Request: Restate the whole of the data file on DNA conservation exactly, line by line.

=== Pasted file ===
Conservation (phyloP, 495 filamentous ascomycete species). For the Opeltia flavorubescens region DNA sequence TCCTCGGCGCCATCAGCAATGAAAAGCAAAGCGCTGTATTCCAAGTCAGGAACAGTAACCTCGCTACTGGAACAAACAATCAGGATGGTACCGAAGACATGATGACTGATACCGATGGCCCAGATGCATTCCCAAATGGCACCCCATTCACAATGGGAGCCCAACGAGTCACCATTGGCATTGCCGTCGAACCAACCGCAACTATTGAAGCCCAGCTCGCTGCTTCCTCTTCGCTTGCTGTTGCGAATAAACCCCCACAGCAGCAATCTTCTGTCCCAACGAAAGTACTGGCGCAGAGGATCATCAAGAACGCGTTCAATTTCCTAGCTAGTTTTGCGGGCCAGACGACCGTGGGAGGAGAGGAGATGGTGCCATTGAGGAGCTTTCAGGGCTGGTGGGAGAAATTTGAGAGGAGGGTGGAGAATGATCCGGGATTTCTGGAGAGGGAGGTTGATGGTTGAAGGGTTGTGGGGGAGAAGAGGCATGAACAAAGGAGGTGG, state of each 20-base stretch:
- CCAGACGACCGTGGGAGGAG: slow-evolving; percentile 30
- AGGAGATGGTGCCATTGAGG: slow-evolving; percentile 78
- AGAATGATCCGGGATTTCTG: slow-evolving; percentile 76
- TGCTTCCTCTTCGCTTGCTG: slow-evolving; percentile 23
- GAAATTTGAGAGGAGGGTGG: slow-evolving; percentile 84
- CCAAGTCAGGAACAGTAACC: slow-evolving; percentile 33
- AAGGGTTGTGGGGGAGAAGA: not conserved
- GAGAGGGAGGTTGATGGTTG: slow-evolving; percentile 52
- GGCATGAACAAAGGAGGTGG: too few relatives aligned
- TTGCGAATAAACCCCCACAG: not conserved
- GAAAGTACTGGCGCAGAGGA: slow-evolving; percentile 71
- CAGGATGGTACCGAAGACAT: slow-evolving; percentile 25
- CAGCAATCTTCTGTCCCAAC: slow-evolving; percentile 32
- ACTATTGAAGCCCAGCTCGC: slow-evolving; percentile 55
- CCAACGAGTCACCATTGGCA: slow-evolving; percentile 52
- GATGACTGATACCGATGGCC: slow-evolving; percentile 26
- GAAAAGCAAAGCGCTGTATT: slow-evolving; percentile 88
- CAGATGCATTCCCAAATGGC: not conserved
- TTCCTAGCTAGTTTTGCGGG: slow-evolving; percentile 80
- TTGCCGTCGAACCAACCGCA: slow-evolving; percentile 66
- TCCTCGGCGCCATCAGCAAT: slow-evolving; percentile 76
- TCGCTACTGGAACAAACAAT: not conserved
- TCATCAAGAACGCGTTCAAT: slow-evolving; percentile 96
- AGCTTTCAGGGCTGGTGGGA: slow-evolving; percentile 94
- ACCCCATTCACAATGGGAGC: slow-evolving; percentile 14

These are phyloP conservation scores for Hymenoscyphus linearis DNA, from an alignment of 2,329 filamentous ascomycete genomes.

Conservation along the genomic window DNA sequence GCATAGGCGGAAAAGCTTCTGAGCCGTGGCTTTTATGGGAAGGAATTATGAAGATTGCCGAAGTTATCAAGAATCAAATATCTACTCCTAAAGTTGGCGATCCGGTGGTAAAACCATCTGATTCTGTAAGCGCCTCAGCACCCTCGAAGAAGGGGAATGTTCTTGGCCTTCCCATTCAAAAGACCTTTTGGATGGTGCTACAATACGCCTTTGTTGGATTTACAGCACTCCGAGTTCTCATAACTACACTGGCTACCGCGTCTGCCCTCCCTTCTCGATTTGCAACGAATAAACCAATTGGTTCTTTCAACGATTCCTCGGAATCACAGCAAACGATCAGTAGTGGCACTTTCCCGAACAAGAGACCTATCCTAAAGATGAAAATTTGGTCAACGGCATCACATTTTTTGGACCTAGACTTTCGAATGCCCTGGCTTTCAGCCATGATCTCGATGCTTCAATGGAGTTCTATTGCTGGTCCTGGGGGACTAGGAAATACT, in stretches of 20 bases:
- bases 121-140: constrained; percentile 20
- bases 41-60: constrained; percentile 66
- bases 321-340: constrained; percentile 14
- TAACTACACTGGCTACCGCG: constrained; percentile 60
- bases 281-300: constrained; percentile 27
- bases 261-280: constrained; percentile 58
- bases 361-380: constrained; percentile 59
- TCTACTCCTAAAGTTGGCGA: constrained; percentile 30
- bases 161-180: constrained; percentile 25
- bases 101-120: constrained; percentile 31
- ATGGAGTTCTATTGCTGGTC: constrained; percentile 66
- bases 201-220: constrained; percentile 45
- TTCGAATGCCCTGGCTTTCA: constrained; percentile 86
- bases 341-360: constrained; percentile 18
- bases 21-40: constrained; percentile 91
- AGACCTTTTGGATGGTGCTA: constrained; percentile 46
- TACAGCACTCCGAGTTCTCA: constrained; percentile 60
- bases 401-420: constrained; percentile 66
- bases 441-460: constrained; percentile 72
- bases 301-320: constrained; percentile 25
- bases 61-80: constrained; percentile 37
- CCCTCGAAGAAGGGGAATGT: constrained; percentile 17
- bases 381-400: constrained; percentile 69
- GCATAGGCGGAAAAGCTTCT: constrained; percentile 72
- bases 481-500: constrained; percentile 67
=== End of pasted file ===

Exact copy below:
Conservation (phyloP, 495 filamentous ascomycete species). For the Opeltia flavorubescens region DNA sequence TCCTCGGCGCCATCAGCAATGAAAAGCAAAGCGCTGTATTCCAAGTCAGGAACAGTAACCTCGCTACTGGAACAAACAATCAGGATGGTACCGAAGACATGATGACTGATACCGATGGCCCAGATGCATTCCCAAATGGCACCCCATTCACAATGGGAGCCCAACGAGTCACCATTGGCATTGCCGTCGAACCAACCGCAACTATTGAAGCCCAGCTCGCTGCTTCCTCTTCGCTTGCTGTTGCGAATAAACCCCCACAGCAGCAATCTTCTGTCCCAACGAAAGTACTGGCGCAGAGGATCATCAAGAACGCGTTCAATTTCCTAGCTAGTTTTGCGGGCCAGACGACCGTGGGAGGAGAGGAGATGGTGCCATTGAGGAGCTTTCAGGGCTGGTGGGAGAAATTTGAGAGGAGGGTGGAGAATGATCCGGGATTTCTGGAGAGGGAGGTTGATGGTTGAAGGGTTGTGGGGGAGAAGAGGCATGAACAAAGGAGGTGG, state of each 20-base stretch:
- CCAGACGACCGTGGGAGGAG: slow-evolving; percentile 30
- AGGAGATGGTGCCATTGAGG: slow-evolving; percentile 78
- AGAATGATCCGGGATTTCTG: slow-evolving; percentile 76
- TGCTTCCTCTTCGCTTGCTG: slow-evolving; percentile 23
- GAAATTTGAGAGGAGGGTGG: slow-evolving; percentile 84
- CCAAGTCAGGAACAGTAACC: slow-evolving; percentile 33
- AAGGGTTGTGGGGGAGAAGA: not conserved
- GAGAGGGAGGTTGATGGTTG: slow-evolving; percentile 52
- GGCATGAACAAAGGAGGTGG: too few relatives aligned
- TTGCGAATAAACCCCCACAG: not conserved
- GAAAGTACTGGCGCAGAGGA: slow-evolving; percentile 71
- CAGGATGGTACCGAAGACAT: slow-evolving; percentile 25
- CAGCAATCTTCTGTCCCAAC: slow-evolving; percentile 32
- ACTATTGAAGCCCAGCTCGC: slow-evolving; percentile 55
- CCAACGAGTCACCATTGGCA: slow-evolving; percentile 52
- GATGACTGATACCGATGGCC: slow-evolving; percentile 26
- GAAAAGCAAAGCGCTGTATT: slow-evolving; percentile 88
- CAGATGCATTCCCAAATGGC: not conserved
- TTCCTAGCTAGTTTTGCGGG: slow-evolving; percentile 80
- TTGCCGTCGAACCAACCGCA: slow-evolving; percentile 66
- TCCTCGGCGCCATCAGCAAT: slow-evolving; percentile 76
- TCGCTACTGGAACAAACAAT: not conserved
- TCATCAAGAACGCGTTCAAT: slow-evolving; percentile 96
- AGCTTTCAGGGCTGGTGGGA: slow-evolving; percentile 94
- ACCCCATTCACAATGGGAGC: slow-evolving; percentile 14

These are phyloP conservation scores for Hymenoscyphus linearis DNA, from an alignment of 2,329 filamentous ascomycete genomes.

Conservation along the genomic window DNA sequence GCATAGGCGGAAAAGCTTCTGAGCCGTGGCTTTTATGGGAAGGAATTATGAAGATTGCCGAAGTTATCAAGAATCAAATATCTACTCCTAAAGTTGGCGATCCGGTGGTAAAACCATCTGATTCTGTAAGCGCCTCAGCACCCTCGAAGAAGGGGAATGTTCTTGGCCTTCCCATTCAAAAGACCTTTTGGATGGTGCTACAATACGCCTTTGTTGGATTTACAGCACTCCGAGTTCTCATAACTACACTGGCTACCGCGTCTGCCCTCCCTTCTCGATTTGCAACGAATAAACCAATTGGTTCTTTCAACGATTCCTCGGAATCACAGCAAACGATCAGTAGTGGCACTTTCCCGAACAAGAGACCTATCCTAAAGATGAAAATTTGGTCAACGGCATCACATTTTTTGGACCTAGACTTTCGAATGCCCTGGCTTTCAGCCATGATCTCGATGCTTCAATGGAGTTCTATTGCTGGTCCTGGGGGACTAGGAAATACT, in stretches of 20 bases:
- bases 121-140: constrained; percentile 20
- bases 41-60: constrained; percentile 66
- bases 321-340: constrained; percentile 14
- TAACTACACTGGCTACCGCG: constrained; percentile 60
- bases 281-300: constrained; percentile 27
- bases 261-280: constrained; percentile 58
- bases 361-380: constrained; percentile 59
- TCTACTCCTAAAGTTGGCGA: constrained; percentile 30
- bases 161-180: constrained; percentile 25
- bases 101-120: constrained; percentile 31
- ATGGAGTTCTATTGCTGGTC: constrained; percentile 66
- bases 201-220: constrained; percentile 45
- TTCGAATGCCCTGGCTTTCA: constrained; percentile 86
- bases 341-360: constrained; percentile 18
- bases 21-40: constrained; percentile 91
- AGACCTTTTGGATGGTGCTA: constrained; percentile 46
- TACAGCACTCCGAGTTCTCA: constrained; percentile 60
- bases 401-420: constrained; percentile 66
- bases 441-460: constrained; percentile 72
- bases 301-320: constrained; percentile 25
- bases 61-80: constrained; percentile 37
- CCCTCGAAGAAGGGGAATGT: constrained; percentile 17
- bases 381-400: constrained; percentile 69
- GCATAGGCGGAAAAGCTTCT: constrained; percentile 72
- bases 481-500: constrained; percentile 67